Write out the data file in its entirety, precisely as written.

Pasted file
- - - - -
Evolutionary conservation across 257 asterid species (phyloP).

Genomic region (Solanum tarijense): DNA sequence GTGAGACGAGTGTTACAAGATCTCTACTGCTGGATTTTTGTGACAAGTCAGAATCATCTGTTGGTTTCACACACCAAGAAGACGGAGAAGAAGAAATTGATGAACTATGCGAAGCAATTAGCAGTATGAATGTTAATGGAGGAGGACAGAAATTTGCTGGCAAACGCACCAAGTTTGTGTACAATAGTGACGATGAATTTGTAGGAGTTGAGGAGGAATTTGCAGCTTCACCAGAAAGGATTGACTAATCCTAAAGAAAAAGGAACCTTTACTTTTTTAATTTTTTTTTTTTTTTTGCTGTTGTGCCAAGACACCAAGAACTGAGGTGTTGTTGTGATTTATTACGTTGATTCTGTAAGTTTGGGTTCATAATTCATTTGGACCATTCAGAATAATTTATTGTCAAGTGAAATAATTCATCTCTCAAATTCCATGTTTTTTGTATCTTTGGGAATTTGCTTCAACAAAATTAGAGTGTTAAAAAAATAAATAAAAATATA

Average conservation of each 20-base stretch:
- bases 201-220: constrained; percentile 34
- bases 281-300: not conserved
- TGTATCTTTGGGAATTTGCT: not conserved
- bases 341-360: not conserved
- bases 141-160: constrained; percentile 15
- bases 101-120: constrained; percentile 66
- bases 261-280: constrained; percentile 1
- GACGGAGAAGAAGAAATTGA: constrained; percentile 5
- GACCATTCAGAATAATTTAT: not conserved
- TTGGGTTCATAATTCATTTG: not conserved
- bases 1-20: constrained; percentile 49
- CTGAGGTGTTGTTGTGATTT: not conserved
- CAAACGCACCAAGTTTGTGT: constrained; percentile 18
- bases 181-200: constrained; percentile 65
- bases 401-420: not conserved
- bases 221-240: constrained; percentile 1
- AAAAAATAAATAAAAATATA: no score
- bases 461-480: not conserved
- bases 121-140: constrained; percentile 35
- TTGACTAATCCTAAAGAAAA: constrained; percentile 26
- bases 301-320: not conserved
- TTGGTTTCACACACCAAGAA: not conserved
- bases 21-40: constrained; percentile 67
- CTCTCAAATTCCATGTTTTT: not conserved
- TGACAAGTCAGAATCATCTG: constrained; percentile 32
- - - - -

Evolutionary conservation across 257 asterid species (phyloP).

Genomic region (Solanum tarijense): DNA sequence GTGAGACGAGTGTTACAAGATCTCTACTGCTGGATTTTTGTGACAAGTCAGAATCATCTGTTGGTTTCACACACCAAGAAGACGGAGAAGAAGAAATTGATGAACTATGCGAAGCAATTAGCAGTATGAATGTTAATGGAGGAGGACAGAAATTTGCTGGCAAACGCACCAAGTTTGTGTACAATAGTGACGATGAATTTGTAGGAGTTGAGGAGGAATTTGCAGCTTCACCAGAAAGGATTGACTAATCCTAAAGAAAAAGGAACCTTTACTTTTTTAATTTTTTTTTTTTTTTTGCTGTTGTGCCAAGACACCAAGAACTGAGGTGTTGTTGTGATTTATTACGTTGATTCTGTAAGTTTGGGTTCATAATTCATTTGGACCATTCAGAATAATTTATTGTCAAGTGAAATAATTCATCTCTCAAATTCCATGTTTTTTGTATCTTTGGGAATTTGCTTCAACAAAATTAGAGTGTTAAAAAAATAAATAAAAATATA

Average conservation of each 20-base stretch:
- bases 201-220: constrained; percentile 34
- bases 281-300: not conserved
- TGTATCTTTGGGAATTTGCT: not conserved
- bases 341-360: not conserved
- bases 141-160: constrained; percentile 15
- bases 101-120: constrained; percentile 66
- bases 261-280: constrained; percentile 1
- GACGGAGAAGAAGAAATTGA: constrained; percentile 5
- GACCATTCAGAATAATTTAT: not conserved
- TTGGGTTCATAATTCATTTG: not conserved
- bases 1-20: constrained; percentile 49
- CTGAGGTGTTGTTGTGATTT: not conserved
- CAAACGCACCAAGTTTGTGT: constrained; percentile 18
- bases 181-200: constrained; percentile 65
- bases 401-420: not conserved
- bases 221-240: constrained; percentile 1
- AAAAAATAAATAAAAATATA: no score
- bases 461-480: not conserved
- bases 121-140: constrained; percentile 35
- TTGACTAATCCTAAAGAAAA: constrained; percentile 26
- bases 301-320: not conserved
- TTGGTTTCACACACCAAGAA: not conserved
- bases 21-40: constrained; percentile 67
- CTCTCAAATTCCATGTTTTT: not conserved
- TGACAAGTCAGAATCATCTG: constrained; percentile 32